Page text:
The evidence from the produced-brine chemistry suggests that the Gyda field has experienced a variety of geochemical reactions caused by the high temperature and initial calcium (Ca) concentration, and so it is worth reviewing the produced-water data set and studying what in-situ geochemical reactions may be taking place.
Produced-brine-chemistry data from 16 wells in the Gyda field are plotted and analyzed in combination with general geological information and the reservoir description. A 1D reactive-transport model is developed to identify the possible geochemical reactions occurring within the reservoir triggered by seawater injection, and then extended with the inclusion of thermal modeling and also to be a 2D vertical-cross-section model.
Three possible classes of formation-water composition in different regions of the Gyda field have been identified by analysis of the produced-water data set. Anhydrite and barite precipitation are the two dominant mineral reactions taking place deep within the reservoir. Magnesium (Mg) stripping may be a result of multicomponent ion exchange (MIE), dolomite precipitation, or a combination of both. Reservoir temperature is lowered during coldwater injection. The solubility of anhydrite increases at lower temperature, and anhydrite will gradually dissolve in response to the movement of the temperature front, which is much slower than the formation/injection-water mixing front. The extent of mineral precipitation within the reservoir can be reduced by the heterogeneity; the modeling shows that the extent of ion stripping caused by mineral reactions in the reservoir is greatest when simulating a single uniform layer. Brine mixing and the occurrence of geochemical reactions caused by vertical mixing are not observable, even when assigning a high vertical permeability in a heterogeneous model.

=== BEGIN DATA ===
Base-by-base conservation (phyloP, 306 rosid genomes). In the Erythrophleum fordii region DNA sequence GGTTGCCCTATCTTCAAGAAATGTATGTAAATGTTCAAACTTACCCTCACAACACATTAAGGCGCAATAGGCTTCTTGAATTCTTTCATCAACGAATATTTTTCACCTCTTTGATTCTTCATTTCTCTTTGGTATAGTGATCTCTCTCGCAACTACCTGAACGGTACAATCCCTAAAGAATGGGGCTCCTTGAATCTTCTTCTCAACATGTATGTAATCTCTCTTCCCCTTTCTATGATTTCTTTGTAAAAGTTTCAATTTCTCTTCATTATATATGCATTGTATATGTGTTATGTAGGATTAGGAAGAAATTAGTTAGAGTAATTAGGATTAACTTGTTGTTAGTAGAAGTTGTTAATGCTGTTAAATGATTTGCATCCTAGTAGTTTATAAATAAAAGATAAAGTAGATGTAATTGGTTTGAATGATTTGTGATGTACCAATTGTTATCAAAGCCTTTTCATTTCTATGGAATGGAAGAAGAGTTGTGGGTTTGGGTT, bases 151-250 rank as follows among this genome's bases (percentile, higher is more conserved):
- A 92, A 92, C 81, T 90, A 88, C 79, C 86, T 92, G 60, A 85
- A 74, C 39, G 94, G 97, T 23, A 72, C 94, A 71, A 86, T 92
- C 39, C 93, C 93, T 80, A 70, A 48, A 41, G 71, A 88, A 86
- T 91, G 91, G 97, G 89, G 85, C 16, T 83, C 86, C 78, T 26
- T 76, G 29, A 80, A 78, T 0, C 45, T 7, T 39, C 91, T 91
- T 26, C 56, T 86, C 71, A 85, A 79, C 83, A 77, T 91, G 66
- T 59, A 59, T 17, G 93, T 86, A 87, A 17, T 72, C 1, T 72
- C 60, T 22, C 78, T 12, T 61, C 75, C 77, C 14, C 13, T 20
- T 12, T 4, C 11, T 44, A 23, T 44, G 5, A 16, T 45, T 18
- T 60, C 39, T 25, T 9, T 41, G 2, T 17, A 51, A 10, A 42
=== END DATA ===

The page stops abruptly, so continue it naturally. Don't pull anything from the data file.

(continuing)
Thermal modeling is included to evaluate the effect of nonisothermal processes and heat transport on the geochemical reactions, especially the anhydrite mineral reaction. We have investigated how the difference in horizontal permeability in the two layers affects brine mixing of formation and injection water and geochemical reactions.
Produced water was sampled and measured repeatedly during production from an offshore field, and an extensive brine-chemistry data set was developed. Systematic analysis of this data set enables an in-depth study of brine/brine and brine/rock interactions occurring in the reservoir, with the objective of improving the prediction and management of scale formation, along with improving its prevention and remediation.
A study of the individual-ion trends in the produced brine by use of the plot types developed for the reacting-ions toolkit (Ishkov et al. 2009) provides insights into the components that are involved in in-situ geochemical reactions as the brines are displaced through the reservoir, and how the precipitation and dissolution of minerals and the ion-exchange reactions occurring within the reservoir can be identified. This information is then used to better evaluate the scale risk at the production wells.
A thermodynamic prediction model is used to calculate the risk of scale precipitation in a series of individual produced-water samples, thus providing an evaluation of the actual scaling risk in these samples, rather than the usual theoretical estimate, on the basis of the endpoint formation- and injection-brine compositions and the erroneous assumption that no reactions in the reservoir impact the produced-water composition. Nonetheless, the usual effects of temperature, pressure, and brine composition are accounted for in these calculations by use of classical thermodynamics. The comparison of theoretical and actual results indicates that geochemical reactions taking place in this given reservoir lead to ion depletion, which greatly reduces the severity and potential for scale formation. However, ion-exchange reactions are also observed, and these too affect the scale risk and the effectiveness of scale inhibitors in preventing deposition.